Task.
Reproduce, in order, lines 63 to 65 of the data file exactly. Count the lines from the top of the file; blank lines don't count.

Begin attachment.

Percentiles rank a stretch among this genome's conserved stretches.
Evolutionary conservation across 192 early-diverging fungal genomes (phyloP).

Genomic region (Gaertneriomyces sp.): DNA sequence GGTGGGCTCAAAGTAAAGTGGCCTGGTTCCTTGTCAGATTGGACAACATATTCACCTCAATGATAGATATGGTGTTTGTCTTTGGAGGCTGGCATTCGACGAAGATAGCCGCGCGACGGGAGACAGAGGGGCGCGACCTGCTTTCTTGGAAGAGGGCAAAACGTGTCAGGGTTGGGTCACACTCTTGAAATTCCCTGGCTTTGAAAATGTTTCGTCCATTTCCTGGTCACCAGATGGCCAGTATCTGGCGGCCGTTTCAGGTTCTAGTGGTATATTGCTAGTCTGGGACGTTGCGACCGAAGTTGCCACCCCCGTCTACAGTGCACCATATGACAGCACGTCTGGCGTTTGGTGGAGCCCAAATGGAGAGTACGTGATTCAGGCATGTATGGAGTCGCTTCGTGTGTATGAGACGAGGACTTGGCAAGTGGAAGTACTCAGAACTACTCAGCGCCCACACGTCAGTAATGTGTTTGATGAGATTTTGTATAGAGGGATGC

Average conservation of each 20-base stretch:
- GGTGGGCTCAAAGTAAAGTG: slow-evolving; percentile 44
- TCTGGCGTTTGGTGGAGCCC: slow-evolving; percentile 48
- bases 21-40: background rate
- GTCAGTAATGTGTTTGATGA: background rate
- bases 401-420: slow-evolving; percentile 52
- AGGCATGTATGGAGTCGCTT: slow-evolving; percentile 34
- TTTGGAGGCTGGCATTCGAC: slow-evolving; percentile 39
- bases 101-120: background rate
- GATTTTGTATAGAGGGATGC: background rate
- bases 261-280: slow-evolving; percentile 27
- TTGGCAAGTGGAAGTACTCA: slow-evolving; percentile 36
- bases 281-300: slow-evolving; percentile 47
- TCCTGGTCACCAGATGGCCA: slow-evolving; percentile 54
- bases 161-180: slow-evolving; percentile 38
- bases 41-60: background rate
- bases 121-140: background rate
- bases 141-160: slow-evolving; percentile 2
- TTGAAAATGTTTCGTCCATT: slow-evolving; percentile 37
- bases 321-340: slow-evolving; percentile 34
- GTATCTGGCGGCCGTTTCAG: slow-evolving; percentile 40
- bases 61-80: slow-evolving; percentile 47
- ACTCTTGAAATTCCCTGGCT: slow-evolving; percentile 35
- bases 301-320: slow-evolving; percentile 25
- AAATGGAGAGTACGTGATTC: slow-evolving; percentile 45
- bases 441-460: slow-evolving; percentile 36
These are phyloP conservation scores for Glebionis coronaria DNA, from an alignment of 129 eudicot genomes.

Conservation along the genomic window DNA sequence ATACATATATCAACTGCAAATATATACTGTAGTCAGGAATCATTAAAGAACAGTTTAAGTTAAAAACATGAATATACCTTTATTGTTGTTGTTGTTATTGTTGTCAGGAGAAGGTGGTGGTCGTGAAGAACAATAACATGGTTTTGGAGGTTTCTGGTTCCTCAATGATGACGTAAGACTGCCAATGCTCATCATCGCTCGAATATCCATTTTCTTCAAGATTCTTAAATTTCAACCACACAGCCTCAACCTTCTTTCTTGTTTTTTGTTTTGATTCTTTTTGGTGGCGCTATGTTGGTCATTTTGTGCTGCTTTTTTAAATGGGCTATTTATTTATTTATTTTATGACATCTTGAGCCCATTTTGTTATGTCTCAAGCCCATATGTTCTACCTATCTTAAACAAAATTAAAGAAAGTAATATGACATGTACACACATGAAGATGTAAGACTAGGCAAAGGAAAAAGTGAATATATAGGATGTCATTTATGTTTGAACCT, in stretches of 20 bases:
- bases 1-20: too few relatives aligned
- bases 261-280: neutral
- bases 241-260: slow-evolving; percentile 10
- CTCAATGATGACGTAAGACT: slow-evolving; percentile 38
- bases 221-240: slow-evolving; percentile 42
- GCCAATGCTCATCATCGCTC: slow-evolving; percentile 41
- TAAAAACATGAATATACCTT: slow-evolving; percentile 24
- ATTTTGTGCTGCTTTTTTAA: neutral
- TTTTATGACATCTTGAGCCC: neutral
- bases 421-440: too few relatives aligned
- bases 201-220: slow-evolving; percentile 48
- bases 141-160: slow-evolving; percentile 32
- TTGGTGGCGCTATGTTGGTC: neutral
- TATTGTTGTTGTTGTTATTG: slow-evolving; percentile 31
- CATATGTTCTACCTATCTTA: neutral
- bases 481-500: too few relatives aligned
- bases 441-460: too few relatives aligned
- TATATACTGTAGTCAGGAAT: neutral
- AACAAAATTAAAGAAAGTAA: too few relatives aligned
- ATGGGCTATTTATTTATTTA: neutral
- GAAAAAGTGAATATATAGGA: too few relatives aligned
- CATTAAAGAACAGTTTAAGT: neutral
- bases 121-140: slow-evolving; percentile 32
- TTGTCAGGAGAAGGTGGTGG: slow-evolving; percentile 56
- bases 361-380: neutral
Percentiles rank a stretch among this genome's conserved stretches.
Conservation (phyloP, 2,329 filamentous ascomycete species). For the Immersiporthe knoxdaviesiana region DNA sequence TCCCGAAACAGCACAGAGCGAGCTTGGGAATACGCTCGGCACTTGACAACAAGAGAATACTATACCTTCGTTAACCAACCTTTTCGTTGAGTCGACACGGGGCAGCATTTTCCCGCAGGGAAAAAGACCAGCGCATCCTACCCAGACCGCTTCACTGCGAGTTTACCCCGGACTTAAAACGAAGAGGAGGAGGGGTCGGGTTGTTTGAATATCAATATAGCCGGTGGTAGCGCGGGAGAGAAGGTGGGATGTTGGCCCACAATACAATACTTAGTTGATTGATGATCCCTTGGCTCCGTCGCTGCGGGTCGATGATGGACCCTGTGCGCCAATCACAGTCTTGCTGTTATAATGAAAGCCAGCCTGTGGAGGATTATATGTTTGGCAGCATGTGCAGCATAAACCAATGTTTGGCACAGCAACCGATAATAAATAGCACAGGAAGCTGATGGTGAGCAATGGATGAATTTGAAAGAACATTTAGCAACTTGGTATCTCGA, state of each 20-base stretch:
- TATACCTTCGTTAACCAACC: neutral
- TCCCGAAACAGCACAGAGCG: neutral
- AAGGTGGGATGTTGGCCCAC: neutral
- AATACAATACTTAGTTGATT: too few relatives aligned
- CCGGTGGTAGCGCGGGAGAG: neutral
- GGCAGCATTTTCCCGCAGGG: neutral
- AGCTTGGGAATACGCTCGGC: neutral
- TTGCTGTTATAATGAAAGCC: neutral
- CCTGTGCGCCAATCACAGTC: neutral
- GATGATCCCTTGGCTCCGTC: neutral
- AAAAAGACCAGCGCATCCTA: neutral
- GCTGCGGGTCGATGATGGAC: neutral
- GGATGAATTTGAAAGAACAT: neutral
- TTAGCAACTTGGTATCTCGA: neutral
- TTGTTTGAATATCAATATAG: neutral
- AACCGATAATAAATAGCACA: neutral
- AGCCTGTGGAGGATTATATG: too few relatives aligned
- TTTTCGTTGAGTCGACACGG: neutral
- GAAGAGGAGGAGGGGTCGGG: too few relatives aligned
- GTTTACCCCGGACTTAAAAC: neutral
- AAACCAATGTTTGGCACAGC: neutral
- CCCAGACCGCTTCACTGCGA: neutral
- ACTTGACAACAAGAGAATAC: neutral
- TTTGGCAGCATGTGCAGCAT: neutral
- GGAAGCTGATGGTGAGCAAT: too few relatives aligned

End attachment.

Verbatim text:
- CCGGTGGTAGCGCGGGAGAG: neutral
- GGCAGCATTTTCCCGCAGGG: neutral
- AGCTTGGGAATACGCTCGGC: neutral